Developing a blood cell-based diagnostic test for myalgic encephalomyelitis/chronic fatigue syndrome using peripheral blood mononuclear cells
Professor Karl Morten
Tuesday, 22 August 2023, 1pm to 2pm
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Myalgic encephalomyelitis/chronic fatigue syndrome (ME/CFS) is characterized by debilitating fatigue that profoundly impacts patients' lives. Diagnosis of ME/CFS remains challenging, with most patients relying on self-report, questionnaires, and subjective measures to receive a diagnosis, and many never receiving a clear diagnosis at all. ME/CFS lacks a single sensitive and specific diagnostic test making the development of a simple test with the potential for early diagnosis a critical goal. Early diagnosis would enable patients to manage their conditions more effectively, potentially leading to new discoveries in disease pathways and treatment development.
Peripheral blood mononuclear cells (PBMCs) obtained from ME/CFS patients exhibited altered mitochondrial function, indicating a difference in energetic function when compared to non-fatigued controls. As ME/CFS may have a systemic energy issue, studying PBMCs may provide a good model for understanding the pathology affecting other organ systems. We hypothesized that single-cell analysis of PBMCs might reveal differences in ME/CFS compared to healthy and other disease groups. Raman spectroscopy is a non-invasive and label-free approach to probe molecular vibrations in a sample, and when combined with confocal microscopy, it can interrogate individual cells. A single-cell Raman spectrum (SCRS) is a phenotypic fingerprint of all biomolecules in that cell and could potentially differentiate between various cell types and give insights into underlying biology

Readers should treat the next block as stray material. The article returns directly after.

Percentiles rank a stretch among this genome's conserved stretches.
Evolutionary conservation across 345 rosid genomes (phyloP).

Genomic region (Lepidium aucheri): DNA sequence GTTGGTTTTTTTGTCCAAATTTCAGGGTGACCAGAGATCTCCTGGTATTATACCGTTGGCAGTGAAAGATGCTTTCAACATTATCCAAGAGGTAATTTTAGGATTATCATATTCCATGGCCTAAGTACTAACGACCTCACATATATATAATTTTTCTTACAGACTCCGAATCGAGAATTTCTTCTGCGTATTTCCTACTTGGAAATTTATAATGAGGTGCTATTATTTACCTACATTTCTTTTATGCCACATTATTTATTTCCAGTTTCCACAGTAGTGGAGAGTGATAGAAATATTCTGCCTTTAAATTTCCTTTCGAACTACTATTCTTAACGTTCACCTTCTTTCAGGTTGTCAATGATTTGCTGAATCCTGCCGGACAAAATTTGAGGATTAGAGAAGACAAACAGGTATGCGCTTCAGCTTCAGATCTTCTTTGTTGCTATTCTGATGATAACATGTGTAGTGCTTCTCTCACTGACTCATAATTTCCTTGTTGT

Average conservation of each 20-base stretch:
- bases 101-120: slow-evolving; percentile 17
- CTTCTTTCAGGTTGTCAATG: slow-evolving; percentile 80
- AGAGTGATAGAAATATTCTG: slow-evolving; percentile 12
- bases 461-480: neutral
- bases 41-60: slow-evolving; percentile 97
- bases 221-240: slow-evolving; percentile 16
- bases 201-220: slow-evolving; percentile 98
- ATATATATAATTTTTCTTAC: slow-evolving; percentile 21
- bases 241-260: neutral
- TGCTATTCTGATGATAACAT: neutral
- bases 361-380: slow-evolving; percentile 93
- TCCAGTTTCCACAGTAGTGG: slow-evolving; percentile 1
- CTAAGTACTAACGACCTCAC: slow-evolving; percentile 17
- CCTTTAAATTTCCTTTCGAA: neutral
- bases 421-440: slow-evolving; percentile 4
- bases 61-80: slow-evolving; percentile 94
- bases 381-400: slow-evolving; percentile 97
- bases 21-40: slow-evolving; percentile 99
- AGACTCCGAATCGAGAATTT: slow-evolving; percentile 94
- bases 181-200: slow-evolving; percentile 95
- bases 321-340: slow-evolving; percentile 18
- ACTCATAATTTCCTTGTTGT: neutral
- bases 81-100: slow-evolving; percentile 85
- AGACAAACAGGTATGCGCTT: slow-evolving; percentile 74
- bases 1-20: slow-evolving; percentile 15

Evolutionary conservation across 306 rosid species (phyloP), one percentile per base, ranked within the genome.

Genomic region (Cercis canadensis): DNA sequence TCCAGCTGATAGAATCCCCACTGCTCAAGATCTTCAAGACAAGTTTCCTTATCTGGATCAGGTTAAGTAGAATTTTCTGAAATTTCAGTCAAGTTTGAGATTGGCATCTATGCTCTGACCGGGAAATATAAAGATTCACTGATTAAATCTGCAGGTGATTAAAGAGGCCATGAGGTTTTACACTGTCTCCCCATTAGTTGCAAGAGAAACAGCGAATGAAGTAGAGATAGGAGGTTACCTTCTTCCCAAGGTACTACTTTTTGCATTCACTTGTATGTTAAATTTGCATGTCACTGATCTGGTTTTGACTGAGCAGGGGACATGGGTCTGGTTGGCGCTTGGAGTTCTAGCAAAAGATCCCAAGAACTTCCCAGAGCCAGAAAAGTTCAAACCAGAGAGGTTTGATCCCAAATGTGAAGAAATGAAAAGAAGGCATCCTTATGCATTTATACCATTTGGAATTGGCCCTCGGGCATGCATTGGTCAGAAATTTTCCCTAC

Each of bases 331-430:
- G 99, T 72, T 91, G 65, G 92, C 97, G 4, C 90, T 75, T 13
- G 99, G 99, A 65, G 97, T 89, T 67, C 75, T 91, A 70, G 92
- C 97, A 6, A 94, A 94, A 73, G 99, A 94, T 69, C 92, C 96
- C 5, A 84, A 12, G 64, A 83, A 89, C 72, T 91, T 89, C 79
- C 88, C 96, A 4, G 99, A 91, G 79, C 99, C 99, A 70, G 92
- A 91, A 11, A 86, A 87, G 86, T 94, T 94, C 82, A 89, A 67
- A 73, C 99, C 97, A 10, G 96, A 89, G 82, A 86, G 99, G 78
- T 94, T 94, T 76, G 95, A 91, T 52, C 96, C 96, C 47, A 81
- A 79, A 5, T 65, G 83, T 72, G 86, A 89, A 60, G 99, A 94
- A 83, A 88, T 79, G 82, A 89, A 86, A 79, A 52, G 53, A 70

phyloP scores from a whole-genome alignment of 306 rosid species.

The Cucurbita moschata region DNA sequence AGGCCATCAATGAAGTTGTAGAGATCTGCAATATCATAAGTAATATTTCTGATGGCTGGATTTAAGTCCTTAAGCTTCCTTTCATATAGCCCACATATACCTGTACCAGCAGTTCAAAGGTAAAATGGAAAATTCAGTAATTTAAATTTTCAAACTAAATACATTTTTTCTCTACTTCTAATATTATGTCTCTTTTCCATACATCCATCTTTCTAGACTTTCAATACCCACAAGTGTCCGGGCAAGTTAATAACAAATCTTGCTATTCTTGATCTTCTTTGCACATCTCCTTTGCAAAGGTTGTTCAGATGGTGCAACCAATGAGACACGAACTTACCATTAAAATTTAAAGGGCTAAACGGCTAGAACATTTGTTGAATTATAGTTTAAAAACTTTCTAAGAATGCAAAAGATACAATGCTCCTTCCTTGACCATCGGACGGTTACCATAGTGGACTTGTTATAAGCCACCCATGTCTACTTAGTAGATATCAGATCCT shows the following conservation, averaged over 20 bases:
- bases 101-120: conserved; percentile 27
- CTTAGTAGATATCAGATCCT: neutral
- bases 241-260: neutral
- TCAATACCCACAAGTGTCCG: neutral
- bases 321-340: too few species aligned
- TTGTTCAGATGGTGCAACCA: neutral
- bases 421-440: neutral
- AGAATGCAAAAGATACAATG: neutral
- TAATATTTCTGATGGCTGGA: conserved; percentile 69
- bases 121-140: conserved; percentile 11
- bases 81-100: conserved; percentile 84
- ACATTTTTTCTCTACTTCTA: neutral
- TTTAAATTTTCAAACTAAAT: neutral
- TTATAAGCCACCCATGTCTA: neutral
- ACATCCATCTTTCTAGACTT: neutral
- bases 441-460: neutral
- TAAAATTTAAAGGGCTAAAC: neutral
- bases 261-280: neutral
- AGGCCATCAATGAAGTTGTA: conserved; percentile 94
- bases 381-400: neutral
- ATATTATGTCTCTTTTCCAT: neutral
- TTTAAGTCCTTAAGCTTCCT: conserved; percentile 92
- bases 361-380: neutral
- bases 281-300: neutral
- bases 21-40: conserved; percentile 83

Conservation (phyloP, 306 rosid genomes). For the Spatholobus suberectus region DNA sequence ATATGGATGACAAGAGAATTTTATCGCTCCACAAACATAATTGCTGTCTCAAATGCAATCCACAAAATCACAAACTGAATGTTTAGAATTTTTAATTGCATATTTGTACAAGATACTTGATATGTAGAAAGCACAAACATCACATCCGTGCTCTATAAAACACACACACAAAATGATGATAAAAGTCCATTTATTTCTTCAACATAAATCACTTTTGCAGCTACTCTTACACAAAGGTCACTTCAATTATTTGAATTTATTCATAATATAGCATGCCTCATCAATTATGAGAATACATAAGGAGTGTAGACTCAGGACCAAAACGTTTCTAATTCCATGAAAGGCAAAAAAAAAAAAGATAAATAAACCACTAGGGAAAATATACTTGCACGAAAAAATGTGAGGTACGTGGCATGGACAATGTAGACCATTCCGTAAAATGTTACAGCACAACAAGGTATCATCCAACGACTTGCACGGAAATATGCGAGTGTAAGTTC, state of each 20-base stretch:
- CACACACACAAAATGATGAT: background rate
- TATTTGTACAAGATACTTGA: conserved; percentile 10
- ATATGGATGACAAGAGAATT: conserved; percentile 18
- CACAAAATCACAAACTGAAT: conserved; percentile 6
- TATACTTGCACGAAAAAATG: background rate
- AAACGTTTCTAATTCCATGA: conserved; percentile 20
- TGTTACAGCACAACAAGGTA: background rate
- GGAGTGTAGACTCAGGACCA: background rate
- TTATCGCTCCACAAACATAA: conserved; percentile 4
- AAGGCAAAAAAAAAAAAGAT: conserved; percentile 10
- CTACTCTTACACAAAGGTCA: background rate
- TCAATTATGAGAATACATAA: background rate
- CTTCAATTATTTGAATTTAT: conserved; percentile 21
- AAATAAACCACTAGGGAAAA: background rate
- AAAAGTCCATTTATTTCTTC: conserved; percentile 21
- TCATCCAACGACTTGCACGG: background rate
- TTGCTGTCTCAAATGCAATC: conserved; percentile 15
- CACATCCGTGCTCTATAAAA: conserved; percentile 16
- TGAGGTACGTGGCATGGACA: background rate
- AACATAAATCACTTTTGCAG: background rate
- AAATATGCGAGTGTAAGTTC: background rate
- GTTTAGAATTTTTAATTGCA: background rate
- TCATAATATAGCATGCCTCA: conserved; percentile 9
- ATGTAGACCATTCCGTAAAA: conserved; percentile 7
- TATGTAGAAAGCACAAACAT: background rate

In this study, we utilized a single-cell Raman platform and artificial intelligence to analyze blood cells from 98 human subjects, including 61 ME/CFS patients of varying disease severity and 37 healthy and disease controls. Our results demonstrate that Raman profiles of blood cells can distinguish between healthy individuals, disease controls, and ME/CFS patients with high accuracy (91%), and can further differentiate between mild, moderate, and severe ME/CFS patients (84%). Additionally, we identified specific Raman peaks that correlate with ME/CFS phenotypes and have the potential to provide insights into biological changes and support the development of new therapeutics. This study presents a promising approach for aiding in the diagnosis and management of ME/CFS, and could be extended to other unexplained chronic diseases such as long COVID and post-treatment Lyme disease syndrome, which share many of the same symptoms as ME/CFS.